Acceptance does not mean approval



Over the past few months, I have been meditating on this idea of acceptance as it relates to other people and how, as a Christian, I should be thinking about this.  I believe that we have this idea in our minds that if we do not approve of the behavior of someone that means we do not have to accept them and that my friends are just plain wrong.

There are three instances in Scripture that I will use to illustrate my point.

  1. The calling of Matthew the Tax Collector (Matthew 9:1-13)

Matthew was a tax collector and, therefore, was not an honorable man.  Tax collectors, by their very nature, were considered liars and cheats by the population and a Jewish tax collector were seen as cooperating with the government and also taking more than they should.  Jesus comes along and calls Matthew simply with the words, “Follow me.”  Scripture tells us that Matthew “arose and followed him.”  Notice that Jesus did not call him out as a sinner.  Jesus did not say change your ways and follow me.  Jesus invited him, and he accepted the invitation.  Jesus never judged him nor called him a sinner.  Jesus asked the sinner to come and change his life.  Jesus accepted Matthew in love and understanding and asked Matthew to come and follow.  Matthews’s life was changed, but he first was accepted by Jesus.

  1. The Woman Caught in Adultery (John 8:1-11)

Jesus was in the Temple, and the Scribes and Pharisees brought a woman to him who had been caught in the act of adultery.  By the law of the day, the woman should have been stoned for what she had done.  Notice that there is no such penalty for the man just for the woman.  Of course, the Scribes and Pharisees were testing Jesus to see if they might catch him in a transgression of the law.  But, Jesus being Jesus, he knew this.  He stoops down and begins to write in the sand with his finger.  Some commenters on this passage say he is writing their names and their sins next to it, but we do not know.  They press him for an answer while he is writing this, and he says to them, “He who is without sin among you, let him throw a stone at her first” (v 7).  He then returns to his writing on the ground.  Scripture then tells us, “those who heard it, being convicted by their conscience went out one by one” (v 9).  When Jesus looked up there was no one there but the woman and himself.  He said to her, “Woman, where are those accusers if yours?  Has no one condemned you?”  She answered him, “No one, Lord.”  Jesus tells her, “Neither do I condemn you: go and sin no more” (v 10-11).  This is amazing!  He accepted he; he did not condemn her.  He did not tell her that unless she changed her ways she was going to hell.  He told her that he did not condemn her, but he also told her to sin no more.  He accepted her, but he did not approve of her conduct.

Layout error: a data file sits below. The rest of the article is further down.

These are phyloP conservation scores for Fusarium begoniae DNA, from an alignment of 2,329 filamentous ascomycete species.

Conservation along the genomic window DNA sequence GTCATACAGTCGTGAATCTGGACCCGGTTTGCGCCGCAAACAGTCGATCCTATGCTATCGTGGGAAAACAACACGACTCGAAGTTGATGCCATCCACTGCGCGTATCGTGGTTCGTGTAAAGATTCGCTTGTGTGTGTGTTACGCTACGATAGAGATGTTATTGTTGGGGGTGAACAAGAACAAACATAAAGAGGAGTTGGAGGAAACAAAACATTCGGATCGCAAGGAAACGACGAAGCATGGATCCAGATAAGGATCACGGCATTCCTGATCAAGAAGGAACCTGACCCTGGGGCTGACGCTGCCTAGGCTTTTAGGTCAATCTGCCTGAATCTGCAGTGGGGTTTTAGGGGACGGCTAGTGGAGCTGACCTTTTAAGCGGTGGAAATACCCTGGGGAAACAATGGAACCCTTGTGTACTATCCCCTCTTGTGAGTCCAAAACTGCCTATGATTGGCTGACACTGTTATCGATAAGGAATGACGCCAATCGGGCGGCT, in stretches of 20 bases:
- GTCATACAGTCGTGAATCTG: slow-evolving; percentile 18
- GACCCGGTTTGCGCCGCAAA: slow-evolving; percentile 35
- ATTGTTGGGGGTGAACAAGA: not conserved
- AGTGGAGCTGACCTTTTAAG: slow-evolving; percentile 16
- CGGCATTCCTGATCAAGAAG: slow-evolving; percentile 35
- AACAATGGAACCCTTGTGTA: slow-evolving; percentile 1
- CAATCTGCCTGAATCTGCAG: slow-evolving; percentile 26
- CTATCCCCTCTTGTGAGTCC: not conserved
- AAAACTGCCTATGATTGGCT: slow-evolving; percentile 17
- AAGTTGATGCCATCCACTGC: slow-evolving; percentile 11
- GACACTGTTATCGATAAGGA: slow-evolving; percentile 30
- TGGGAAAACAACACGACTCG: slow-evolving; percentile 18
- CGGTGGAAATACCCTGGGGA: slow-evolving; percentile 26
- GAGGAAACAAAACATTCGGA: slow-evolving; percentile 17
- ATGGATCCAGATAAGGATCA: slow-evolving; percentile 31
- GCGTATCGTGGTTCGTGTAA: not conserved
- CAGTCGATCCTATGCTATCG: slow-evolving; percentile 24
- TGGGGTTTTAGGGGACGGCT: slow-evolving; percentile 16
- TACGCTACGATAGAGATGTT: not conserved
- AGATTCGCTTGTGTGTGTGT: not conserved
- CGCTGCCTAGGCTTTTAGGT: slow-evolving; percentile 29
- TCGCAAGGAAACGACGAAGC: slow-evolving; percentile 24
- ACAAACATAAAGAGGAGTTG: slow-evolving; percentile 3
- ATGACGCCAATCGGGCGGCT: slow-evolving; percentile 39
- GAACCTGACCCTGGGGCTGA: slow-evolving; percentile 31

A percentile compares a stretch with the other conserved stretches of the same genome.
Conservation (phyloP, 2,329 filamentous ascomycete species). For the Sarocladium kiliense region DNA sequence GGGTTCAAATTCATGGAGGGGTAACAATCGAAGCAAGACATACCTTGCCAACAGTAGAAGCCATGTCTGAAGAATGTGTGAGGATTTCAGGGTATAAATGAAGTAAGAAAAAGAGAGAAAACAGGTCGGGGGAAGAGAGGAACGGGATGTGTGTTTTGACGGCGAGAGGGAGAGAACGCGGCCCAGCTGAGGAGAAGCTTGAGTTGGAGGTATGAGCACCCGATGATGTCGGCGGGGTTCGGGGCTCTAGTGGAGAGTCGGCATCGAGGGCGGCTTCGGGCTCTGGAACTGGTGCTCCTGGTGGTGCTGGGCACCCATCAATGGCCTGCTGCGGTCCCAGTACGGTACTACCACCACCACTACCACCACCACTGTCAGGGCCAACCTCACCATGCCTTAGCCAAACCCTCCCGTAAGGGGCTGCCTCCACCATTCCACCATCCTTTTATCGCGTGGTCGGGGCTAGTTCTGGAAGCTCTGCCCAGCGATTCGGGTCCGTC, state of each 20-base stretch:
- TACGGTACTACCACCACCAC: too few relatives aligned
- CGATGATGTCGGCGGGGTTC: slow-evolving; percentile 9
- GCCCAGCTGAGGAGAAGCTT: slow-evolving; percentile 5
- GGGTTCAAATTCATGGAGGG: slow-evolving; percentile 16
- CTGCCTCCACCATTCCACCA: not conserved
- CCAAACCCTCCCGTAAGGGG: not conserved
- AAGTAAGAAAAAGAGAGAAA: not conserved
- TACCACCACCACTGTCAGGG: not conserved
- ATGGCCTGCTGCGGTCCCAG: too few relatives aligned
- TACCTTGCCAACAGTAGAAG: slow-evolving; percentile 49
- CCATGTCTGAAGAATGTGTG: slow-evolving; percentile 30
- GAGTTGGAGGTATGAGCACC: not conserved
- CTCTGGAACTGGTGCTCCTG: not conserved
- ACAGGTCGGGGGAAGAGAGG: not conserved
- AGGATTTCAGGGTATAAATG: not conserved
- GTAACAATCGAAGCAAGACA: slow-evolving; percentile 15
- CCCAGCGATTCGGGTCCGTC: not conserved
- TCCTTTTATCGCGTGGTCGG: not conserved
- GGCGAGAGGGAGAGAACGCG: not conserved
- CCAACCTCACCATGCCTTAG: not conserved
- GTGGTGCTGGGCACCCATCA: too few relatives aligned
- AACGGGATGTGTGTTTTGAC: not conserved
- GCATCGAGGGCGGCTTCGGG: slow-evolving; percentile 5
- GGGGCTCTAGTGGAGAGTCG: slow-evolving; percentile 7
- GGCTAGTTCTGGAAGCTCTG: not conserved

1. The Samaritan Woman at the Well (John 4:1-30)

This is one of my favorite pericopes and one I have written and preached on before.  Jesus has been traveling and stopped by a well to get a drink.  A woman of Samaria comes along, in the heat of the day to collect her water.  She notices Jesus there and is not sure what to do.  Samaritans and Jews did not get along.  Jesus asks her for a drink, and an amazing dialog begins.  She questions him about not having anything to draw the water with and that she is a woman, and a Samaritan and why is he asking her for a drink?  He tells her that he is the living water, and she responds by telling him that she wants this water.  He invited her, and she has accepted.  There has been no judgment although Jesus knows all about her.  Jesus tells her to go and call her husband, and she replies that she has no husband.  She has come face to face with her life and were in sorrow for it at this moment.  Jesus has given her an opportunity to come clean with him, and she has taken it.  He has shown her love, and no condemnation, and that has paved the way for her to open her life to him and for a desire to change.  Her life changes right there at the well.  She leaves her jar behind and returns to the city to tell those there what had happened.  Her life was changed because of love!

These are but three examples of many from the Scriptures that witness to us this concept of radical, unconditional love.  This love is central to the spiritual life, and dare I say is what our spiritual life hangs on.  Jesus did not accept the behavior of the three people from these stories, but he showed them love and compassion and in fact he only told one of them to sin no more!  By his loving example, the others were compelled to change their lives but he first showed them love and compassion and when they were ready, they changed their lives.

All of us are in need of this unconditional compassionate love, and it is what we are required to show others that we might come into contact with.  We are the only Bible that most people will ever read what do we want those pages to say.

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